Why You Need Designer Data
One luxury of doing primary research is that you can get data perfectly tailored to the problem you need to solve. Primary research allows you to design how data will be elicited, and how, exactly, attitudes and behaviors are measured. Hence, you get the insight you need. If you don’t have perfectly tailored data, you need to be extra careful, and settle for less.
Here are examples of what I mean by needing designer data perfectly tailored to the problem you need to solve:
- If you are segmenting a market or developing personas, you need careful measurement (and comparable calibration) of each dimension hypothesized to be a differentiator. Quick inclusion of items via long lists on “select all” questions are not enough.
- If you want to report data for PR, or pull statistics into your sales and marketing materials for thought leadership, you need simple word-based measurement scales. Numeric scales or nuanced answer options will get lost in complications. You’ll find yourself struggling to report data truthfully.
- If you want to uncover drivers of outcomes, such as customer satisfaction, then you need large samples and measures that capture lots of variation. A simple Net Promoter Score (NPS) with an open-end probe of “why” will not give you key driver analysis.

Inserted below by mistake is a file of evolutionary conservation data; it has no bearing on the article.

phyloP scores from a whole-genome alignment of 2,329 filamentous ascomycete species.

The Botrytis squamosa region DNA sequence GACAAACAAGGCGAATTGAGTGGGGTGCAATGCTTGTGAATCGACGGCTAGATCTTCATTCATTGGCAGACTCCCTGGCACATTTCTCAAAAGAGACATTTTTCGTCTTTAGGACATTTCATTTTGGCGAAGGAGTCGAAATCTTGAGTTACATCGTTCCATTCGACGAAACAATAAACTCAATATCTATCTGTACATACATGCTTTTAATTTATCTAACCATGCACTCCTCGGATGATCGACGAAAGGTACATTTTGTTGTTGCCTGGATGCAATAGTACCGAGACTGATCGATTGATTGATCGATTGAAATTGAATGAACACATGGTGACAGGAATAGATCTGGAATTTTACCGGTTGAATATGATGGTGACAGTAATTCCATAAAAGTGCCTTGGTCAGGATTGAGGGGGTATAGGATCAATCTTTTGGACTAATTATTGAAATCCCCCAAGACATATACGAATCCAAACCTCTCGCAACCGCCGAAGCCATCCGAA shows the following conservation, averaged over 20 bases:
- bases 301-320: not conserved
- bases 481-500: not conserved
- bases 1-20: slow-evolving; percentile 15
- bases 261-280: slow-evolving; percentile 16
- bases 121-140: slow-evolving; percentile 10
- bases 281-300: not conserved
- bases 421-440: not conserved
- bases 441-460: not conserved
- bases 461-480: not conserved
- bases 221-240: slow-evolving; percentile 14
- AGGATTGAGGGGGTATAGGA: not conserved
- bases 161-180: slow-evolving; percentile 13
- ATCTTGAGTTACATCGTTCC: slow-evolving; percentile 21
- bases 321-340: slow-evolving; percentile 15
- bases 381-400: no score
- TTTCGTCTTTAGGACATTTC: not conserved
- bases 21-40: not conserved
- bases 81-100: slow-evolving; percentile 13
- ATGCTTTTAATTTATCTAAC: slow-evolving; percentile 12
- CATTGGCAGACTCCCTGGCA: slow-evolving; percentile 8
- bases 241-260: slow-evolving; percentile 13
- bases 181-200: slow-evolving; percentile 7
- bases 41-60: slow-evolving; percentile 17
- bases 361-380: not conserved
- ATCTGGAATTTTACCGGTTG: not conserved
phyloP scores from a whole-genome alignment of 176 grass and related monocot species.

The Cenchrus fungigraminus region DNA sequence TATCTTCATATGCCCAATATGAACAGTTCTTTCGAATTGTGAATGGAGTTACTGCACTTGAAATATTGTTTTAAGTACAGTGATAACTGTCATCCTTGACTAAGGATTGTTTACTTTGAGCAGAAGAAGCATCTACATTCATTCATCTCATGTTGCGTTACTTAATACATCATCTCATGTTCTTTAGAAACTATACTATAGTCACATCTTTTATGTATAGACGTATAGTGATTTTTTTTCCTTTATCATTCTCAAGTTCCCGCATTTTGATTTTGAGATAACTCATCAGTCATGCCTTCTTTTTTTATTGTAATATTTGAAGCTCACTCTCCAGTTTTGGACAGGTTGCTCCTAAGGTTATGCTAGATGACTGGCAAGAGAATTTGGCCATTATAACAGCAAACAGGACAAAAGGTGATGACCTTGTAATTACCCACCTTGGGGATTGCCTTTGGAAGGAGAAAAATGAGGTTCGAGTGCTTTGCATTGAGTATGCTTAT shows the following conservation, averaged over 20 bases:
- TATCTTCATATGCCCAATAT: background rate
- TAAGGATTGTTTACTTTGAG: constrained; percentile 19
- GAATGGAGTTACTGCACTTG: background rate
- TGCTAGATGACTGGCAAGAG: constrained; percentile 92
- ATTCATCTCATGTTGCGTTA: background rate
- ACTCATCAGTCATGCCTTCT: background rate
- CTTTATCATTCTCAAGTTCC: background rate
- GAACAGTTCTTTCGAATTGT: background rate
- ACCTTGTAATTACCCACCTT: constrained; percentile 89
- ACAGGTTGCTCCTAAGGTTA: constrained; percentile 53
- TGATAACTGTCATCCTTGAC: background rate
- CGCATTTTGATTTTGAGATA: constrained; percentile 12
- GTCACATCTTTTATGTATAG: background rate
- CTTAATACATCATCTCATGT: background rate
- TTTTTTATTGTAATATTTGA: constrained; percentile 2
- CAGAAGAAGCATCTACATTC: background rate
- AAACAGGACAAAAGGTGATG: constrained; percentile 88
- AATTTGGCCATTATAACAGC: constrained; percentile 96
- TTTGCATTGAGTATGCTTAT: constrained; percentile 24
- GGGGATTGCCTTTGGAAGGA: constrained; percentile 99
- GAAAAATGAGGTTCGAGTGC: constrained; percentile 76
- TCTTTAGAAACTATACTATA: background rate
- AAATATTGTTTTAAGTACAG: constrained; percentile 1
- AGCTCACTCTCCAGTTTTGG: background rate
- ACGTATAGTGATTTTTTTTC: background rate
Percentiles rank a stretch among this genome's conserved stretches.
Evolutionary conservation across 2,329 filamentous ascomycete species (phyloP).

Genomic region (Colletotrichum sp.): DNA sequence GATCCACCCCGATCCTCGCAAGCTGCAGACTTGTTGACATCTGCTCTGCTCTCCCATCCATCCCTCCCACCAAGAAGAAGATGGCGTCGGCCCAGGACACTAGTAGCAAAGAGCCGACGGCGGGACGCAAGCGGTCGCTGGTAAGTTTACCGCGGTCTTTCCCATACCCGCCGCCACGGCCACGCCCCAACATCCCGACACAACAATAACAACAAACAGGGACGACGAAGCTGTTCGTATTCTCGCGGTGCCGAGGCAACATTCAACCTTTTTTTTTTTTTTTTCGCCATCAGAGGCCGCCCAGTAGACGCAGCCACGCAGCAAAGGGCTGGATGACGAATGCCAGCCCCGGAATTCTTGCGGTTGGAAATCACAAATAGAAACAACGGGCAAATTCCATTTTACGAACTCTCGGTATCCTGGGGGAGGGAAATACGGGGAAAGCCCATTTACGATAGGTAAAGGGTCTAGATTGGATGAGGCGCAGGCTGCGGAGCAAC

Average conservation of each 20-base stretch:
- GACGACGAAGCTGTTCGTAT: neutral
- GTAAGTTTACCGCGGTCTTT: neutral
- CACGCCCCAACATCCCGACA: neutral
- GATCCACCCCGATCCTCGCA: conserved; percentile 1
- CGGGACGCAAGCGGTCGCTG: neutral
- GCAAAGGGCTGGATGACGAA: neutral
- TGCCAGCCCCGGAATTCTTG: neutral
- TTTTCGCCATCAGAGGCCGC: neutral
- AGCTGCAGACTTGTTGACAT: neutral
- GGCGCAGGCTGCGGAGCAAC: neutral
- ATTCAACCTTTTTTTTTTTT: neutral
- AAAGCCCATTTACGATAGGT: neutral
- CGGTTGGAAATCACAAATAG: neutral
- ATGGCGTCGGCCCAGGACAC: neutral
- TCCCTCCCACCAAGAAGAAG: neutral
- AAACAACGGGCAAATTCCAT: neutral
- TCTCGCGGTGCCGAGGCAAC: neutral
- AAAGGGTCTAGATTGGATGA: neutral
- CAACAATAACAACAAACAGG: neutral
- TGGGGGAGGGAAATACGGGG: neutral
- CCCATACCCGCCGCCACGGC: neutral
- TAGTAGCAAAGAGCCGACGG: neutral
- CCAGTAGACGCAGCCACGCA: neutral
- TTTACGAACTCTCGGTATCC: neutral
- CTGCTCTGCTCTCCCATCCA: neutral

Without these, you will pull your hair out, like we are right now with a project focused on driver analysis. The data come from an out-of-control survey that was written by a strategist who loves to say: “I’m not a quant, but I know enough to be dangerous.” Indeed, he is dangerous, because the quants cannot now rescue the survey, hit magic analysis buttons, and get useful results.
Here’s another example. We needed to know how many Americans had gone through a divorce within the past year, three years, five years, and ten years. It seems like those stats would be easy to calculate with so much good data available on marital status, including federally funded longitudinal studies on marriage and family. Nope. There is a ton of data out there to analyze, but none of it could be used to answer our question. Even for a seemingly simple question, we needed data designed for our purpose.
Remember this: data that is useful for market research is not just sitting out there, waiting to be analyzed with predictive analytics. That’s why the promise of being able to mine big data for deep insights has mostly failed our industry. Data needs to be generated by someone, by specifically measuring behaviors and asking people questions. Being able to design, generate, and tailor that data to your purpose makes a huge difference.
—Joe Hopper, Ph.D.